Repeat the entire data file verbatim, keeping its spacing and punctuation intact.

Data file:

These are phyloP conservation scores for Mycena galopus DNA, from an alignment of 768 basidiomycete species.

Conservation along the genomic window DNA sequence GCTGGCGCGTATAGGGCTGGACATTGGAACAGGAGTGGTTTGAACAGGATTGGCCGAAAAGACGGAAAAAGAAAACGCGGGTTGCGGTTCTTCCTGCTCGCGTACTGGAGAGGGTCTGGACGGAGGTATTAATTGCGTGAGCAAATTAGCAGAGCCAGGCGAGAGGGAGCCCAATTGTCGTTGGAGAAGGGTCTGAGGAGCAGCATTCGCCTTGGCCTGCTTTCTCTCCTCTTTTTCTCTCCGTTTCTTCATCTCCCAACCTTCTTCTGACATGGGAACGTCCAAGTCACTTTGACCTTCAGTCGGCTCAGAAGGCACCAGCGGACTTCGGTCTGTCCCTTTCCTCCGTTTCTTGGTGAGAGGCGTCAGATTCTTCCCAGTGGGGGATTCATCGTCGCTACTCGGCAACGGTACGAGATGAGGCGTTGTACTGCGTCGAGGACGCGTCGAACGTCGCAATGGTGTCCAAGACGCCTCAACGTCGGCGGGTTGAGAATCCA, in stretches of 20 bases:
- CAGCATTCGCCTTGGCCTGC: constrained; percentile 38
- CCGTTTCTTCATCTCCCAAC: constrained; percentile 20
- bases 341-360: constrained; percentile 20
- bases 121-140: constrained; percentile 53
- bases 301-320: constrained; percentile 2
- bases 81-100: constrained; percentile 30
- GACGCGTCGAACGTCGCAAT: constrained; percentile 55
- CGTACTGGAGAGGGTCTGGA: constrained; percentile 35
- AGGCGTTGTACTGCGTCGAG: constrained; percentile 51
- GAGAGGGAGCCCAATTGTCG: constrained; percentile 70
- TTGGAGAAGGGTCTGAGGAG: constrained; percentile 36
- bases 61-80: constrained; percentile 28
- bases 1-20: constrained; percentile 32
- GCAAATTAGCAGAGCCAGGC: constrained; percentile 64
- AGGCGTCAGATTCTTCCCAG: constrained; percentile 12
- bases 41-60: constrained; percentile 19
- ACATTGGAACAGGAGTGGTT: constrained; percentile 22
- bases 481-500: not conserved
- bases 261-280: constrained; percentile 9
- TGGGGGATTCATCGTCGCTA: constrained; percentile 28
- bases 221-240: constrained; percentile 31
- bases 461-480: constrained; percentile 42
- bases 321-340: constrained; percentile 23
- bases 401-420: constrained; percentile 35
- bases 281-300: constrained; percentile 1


These are phyloP conservation scores for Mycena galopus DNA, from an alignment of 768 basidiomycete species.

Conservation along the genomic window DNA sequence GCTGGCGCGTATAGGGCTGGACATTGGAACAGGAGTGGTTTGAACAGGATTGGCCGAAAAGACGGAAAAAGAAAACGCGGGTTGCGGTTCTTCCTGCTCGCGTACTGGAGAGGGTCTGGACGGAGGTATTAATTGCGTGAGCAAATTAGCAGAGCCAGGCGAGAGGGAGCCCAATTGTCGTTGGAGAAGGGTCTGAGGAGCAGCATTCGCCTTGGCCTGCTTTCTCTCCTCTTTTTCTCTCCGTTTCTTCATCTCCCAACCTTCTTCTGACATGGGAACGTCCAAGTCACTTTGACCTTCAGTCGGCTCAGAAGGCACCAGCGGACTTCGGTCTGTCCCTTTCCTCCGTTTCTTGGTGAGAGGCGTCAGATTCTTCCCAGTGGGGGATTCATCGTCGCTACTCGGCAACGGTACGAGATGAGGCGTTGTACTGCGTCGAGGACGCGTCGAACGTCGCAATGGTGTCCAAGACGCCTCAACGTCGGCGGGTTGAGAATCCA, in stretches of 20 bases:
- CAGCATTCGCCTTGGCCTGC: constrained; percentile 38
- CCGTTTCTTCATCTCCCAAC: constrained; percentile 20
- bases 341-360: constrained; percentile 20
- bases 121-140: constrained; percentile 53
- bases 301-320: constrained; percentile 2
- bases 81-100: constrained; percentile 30
- GACGCGTCGAACGTCGCAAT: constrained; percentile 55
- CGTACTGGAGAGGGTCTGGA: constrained; percentile 35
- AGGCGTTGTACTGCGTCGAG: constrained; percentile 51
- GAGAGGGAGCCCAATTGTCG: constrained; percentile 70
- TTGGAGAAGGGTCTGAGGAG: constrained; percentile 36
- bases 61-80: constrained; percentile 28
- bases 1-20: constrained; percentile 32
- GCAAATTAGCAGAGCCAGGC: constrained; percentile 64
- AGGCGTCAGATTCTTCCCAG: constrained; percentile 12
- bases 41-60: constrained; percentile 19
- ACATTGGAACAGGAGTGGTT: constrained; percentile 22
- bases 481-500: not conserved
- bases 261-280: constrained; percentile 9
- TGGGGGATTCATCGTCGCTA: constrained; percentile 28
- bases 221-240: constrained; percentile 31
- bases 461-480: constrained; percentile 42
- bases 321-340: constrained; percentile 23
- bases 401-420: constrained; percentile 35
- bases 281-300: constrained; percentile 1